Lacey , 23 Dec 2015.
Over 40 million people worldwide get concussion, or mild traumatic brain injury, a year. Concussions can tremendously alter your mental health and quality of life with significant social, relationship and working/ school life challenges. Concussion effects are dose-dependent: the more you endure, the worse the outcome for your brain health (find a list of concussion symptoms here). Exercise and sports, although beneficial to brain health, tend to be high-impact. In the US alone, 3.8 million cases of sport-related concussions occur annually with over half in youth (especially boxing, American football, soccer, rugby and ice hockey).
Athletes (young/ old; pros/ amateurs) who have suffered multiple concussions, even those spaced years apart, have been diagnosed with many, or all, of the following: degenerative brain disorders like dementia (including Alzheimer’s Disease and Chronic Traumatic Encephalopathy, CTE), depression, and other long-term brain function deficits (post-concussive syndrome/ epilepsy/ headaches).
Here we explain four ways scientists think concussion leads to altered brain health, including dementia and depression. If you want to know more about anything that we mention here then you can find out more in our more detailed blog.
1: Concussion is like a brain fracture
Strong concussive blows to the head, especially rotational, cause twisting, and stretching of white matter tracts - the nerve fiber bundles that carry electrical signals enabling different brain areas to communicate. Further blows can eventually lead them to break. To put it bluntly, a concussion is a fracture of your brain communication cables.
The tracts transmit messages across the brain, enabling high energy tasks that require a lot of different information. When they are damaged, functions such as attention, working memory, problem solving, being able to switch between tasks, and reasoning are compromised. The brain is split into different areas with different functions so concussion symptoms depend on what points along the tracts are damaged. Depression, for instance, is associated with alterations in tracts linking limbic, cortical, and subcortical brain regions (alongside neurochemicals in these areas).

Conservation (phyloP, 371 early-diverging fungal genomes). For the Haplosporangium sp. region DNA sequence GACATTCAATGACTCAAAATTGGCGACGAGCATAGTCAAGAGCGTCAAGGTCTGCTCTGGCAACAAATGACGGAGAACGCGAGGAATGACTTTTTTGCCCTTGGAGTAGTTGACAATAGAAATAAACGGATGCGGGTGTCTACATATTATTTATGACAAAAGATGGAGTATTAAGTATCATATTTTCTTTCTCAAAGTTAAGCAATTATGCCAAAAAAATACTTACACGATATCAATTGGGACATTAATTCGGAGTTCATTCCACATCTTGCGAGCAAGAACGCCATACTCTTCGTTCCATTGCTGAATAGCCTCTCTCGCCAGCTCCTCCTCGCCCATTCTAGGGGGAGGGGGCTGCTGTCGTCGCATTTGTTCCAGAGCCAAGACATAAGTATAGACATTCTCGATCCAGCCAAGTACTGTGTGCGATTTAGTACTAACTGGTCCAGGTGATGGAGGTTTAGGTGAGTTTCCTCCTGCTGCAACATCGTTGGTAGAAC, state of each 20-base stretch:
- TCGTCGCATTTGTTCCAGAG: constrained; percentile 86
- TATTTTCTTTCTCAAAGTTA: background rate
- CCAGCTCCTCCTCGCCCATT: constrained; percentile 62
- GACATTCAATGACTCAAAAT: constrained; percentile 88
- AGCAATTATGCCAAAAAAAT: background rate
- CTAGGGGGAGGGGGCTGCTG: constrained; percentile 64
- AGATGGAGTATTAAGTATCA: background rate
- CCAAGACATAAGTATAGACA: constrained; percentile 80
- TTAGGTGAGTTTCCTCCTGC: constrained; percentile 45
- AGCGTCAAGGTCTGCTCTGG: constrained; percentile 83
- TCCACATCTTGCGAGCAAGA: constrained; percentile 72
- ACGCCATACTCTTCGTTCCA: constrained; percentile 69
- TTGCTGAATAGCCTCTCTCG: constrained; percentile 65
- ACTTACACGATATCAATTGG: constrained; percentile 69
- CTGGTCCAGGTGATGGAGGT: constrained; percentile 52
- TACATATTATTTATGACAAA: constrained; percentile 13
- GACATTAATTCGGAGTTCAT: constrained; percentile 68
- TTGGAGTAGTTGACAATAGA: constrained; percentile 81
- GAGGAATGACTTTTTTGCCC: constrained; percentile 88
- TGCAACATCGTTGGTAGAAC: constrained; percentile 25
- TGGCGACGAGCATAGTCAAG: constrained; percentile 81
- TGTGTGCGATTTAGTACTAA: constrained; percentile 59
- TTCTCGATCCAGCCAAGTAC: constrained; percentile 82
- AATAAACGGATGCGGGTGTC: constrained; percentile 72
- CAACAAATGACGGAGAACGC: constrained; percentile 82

This damage may also lead to neurodegenerative disorders like dementia, Alzheimer’s disease, Parkinson’s disease and ALS (amyotrophic lateral sclerosis) and CTE. Proteins, such as one called tau, help maintain the structure of white matter tracts, but the fractures may cause them to form tangles or plaques. When brain areas with specific functions, like memory, start to get tau tangles or even amyloid-β plaques, the function of that brain area is progressively diminished, resulting in dementia. Tangles of proteins, or plaques, tend to follow the pathways marked out by white matter tract connections so that seemingly unconnected, widespread areas of the brain can be affected. Although the presence of tau in abnormal forms, or in places where it shouldn’t be, is a strong predictor of degenerative brain diseases (such as dementia), what scientists are not completely clear on is whether tau plays a part in the brain degeneration or whether it is attempting to heal the damaged brain parts.
2: Concussion sends your brain into an energy crisis
Smaller connections between brain cells, called axons, also become stretched and damaged. This causes increased abnormal electrical conduction across the nerve axons. The brain cells then kind of short circuit, which leads to a shutdown of brain activity in far apart brain areas simultaneously leading to concussion symptoms, like amnesia and loss of consciousness. This (and other things) causes an energy crisis and energy-starved brain cells cannot perform at their peak, increasing the risk of detrimental effects of further concussions (further axonal damage/ cell death/ build-up of dementia-associated proteins, including tau and amyloid-β).
3: The brain fights concussion with an immune response
The first line of defence against damage to the brain is a type of brain immune cell called microglia. The microglia act like a brain referee and respond very quickly to brain cells damaged by trauma, a process known as inflammation. Brain inflammation persists after a concussion and can get worse.
Now the brain is on guard and further trauma amplifies future immune responses. Normally microglia work to clean up injured cells and debris from injured parts of the brain but chronic inflammation can lead to accumulation of tau associated with dementia. Interestingly, if the brain is in this “primed” inflammation state, any kind of impact on the brain immune system, not limited to a physical trauma, might cause deleterious effects. This would include an infection or even stress. So, concussion plus concussion; or concussion plus flu; or concussion plus exams… could lead to a greater risk of depression or dementia down the line.
4: Multiple concussions knockout brain cells